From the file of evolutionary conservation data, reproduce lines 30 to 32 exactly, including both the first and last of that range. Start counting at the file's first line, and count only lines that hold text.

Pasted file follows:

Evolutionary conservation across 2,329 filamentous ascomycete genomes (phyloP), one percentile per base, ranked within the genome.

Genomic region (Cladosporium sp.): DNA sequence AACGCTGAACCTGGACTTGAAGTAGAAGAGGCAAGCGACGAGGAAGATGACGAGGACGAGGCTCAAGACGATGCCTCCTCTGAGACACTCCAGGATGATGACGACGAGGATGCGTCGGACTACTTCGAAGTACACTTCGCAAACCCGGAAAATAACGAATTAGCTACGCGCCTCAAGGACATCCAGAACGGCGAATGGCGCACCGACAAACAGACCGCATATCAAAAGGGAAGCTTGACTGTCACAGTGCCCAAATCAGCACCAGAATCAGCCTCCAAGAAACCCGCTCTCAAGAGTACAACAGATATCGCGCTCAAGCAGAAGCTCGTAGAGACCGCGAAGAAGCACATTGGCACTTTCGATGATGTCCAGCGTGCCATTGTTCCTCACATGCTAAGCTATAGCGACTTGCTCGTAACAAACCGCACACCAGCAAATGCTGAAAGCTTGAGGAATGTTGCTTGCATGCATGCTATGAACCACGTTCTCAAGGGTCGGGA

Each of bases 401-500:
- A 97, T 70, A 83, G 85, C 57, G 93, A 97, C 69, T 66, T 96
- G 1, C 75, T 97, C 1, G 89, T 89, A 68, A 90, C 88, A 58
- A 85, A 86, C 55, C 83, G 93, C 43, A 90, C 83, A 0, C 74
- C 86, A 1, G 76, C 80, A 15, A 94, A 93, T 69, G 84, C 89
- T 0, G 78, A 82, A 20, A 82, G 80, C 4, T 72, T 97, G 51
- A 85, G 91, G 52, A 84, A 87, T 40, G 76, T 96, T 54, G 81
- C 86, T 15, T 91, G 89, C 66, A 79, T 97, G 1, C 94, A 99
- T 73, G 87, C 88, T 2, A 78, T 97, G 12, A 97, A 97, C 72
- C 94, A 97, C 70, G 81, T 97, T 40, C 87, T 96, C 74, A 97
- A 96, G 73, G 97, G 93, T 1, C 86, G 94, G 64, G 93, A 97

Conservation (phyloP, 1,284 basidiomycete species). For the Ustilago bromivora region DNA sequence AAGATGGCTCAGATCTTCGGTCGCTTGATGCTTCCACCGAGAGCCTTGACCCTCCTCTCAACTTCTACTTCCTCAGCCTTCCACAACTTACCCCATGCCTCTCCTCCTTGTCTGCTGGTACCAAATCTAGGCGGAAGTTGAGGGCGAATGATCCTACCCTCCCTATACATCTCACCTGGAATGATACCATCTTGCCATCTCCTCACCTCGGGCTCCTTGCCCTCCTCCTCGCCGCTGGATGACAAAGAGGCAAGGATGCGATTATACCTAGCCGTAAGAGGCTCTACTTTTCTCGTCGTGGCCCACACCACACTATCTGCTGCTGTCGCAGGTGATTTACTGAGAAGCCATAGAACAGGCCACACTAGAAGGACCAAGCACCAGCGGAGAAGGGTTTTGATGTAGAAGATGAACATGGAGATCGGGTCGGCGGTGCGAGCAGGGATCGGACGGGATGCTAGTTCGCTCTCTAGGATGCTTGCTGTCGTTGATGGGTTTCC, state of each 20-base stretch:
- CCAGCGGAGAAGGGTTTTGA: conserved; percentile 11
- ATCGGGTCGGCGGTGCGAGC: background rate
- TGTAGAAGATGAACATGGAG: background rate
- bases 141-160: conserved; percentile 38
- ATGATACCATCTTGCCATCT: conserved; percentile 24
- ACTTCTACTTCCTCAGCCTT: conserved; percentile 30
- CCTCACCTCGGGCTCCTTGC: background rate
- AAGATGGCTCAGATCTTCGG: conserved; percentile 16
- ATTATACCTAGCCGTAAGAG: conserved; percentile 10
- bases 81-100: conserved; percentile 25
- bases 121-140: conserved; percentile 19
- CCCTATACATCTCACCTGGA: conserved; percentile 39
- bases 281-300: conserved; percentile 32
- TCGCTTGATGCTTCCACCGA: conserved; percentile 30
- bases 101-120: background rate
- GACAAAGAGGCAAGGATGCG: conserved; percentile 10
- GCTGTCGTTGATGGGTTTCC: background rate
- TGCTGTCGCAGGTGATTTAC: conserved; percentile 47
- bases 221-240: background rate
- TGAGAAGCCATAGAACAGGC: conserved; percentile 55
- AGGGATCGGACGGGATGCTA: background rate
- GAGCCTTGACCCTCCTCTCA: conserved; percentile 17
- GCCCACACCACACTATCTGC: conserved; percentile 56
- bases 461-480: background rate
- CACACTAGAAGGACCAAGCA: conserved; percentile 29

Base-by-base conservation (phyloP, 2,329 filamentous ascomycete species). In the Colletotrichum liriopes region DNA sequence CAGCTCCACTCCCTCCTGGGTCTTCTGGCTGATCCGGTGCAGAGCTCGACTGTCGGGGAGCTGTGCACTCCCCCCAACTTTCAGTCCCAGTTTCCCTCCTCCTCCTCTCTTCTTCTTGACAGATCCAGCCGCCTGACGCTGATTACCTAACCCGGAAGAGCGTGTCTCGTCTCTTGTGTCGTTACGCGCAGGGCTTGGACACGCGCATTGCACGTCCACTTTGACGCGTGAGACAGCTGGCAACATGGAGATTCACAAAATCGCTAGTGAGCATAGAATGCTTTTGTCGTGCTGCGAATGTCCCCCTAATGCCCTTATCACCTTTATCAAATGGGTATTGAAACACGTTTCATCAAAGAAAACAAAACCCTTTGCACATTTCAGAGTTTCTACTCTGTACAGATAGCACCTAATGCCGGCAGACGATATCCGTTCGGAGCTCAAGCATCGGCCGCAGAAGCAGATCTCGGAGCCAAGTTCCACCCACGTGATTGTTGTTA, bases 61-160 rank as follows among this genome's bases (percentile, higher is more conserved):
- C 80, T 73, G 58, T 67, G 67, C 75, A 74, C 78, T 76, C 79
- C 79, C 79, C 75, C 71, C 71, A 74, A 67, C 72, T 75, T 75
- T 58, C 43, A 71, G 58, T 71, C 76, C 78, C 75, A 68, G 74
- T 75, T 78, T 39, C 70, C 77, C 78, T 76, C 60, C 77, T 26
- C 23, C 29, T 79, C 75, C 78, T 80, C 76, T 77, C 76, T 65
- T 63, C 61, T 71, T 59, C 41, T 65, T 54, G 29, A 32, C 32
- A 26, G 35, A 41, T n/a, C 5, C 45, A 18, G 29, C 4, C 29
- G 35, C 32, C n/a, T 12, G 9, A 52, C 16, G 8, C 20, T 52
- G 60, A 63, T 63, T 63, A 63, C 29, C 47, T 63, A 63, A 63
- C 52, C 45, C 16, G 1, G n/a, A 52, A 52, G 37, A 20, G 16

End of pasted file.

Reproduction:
- GACAAAGAGGCAAGGATGCG: conserved; percentile 10
- GCTGTCGTTGATGGGTTTCC: background rate
- TGCTGTCGCAGGTGATTTAC: conserved; percentile 47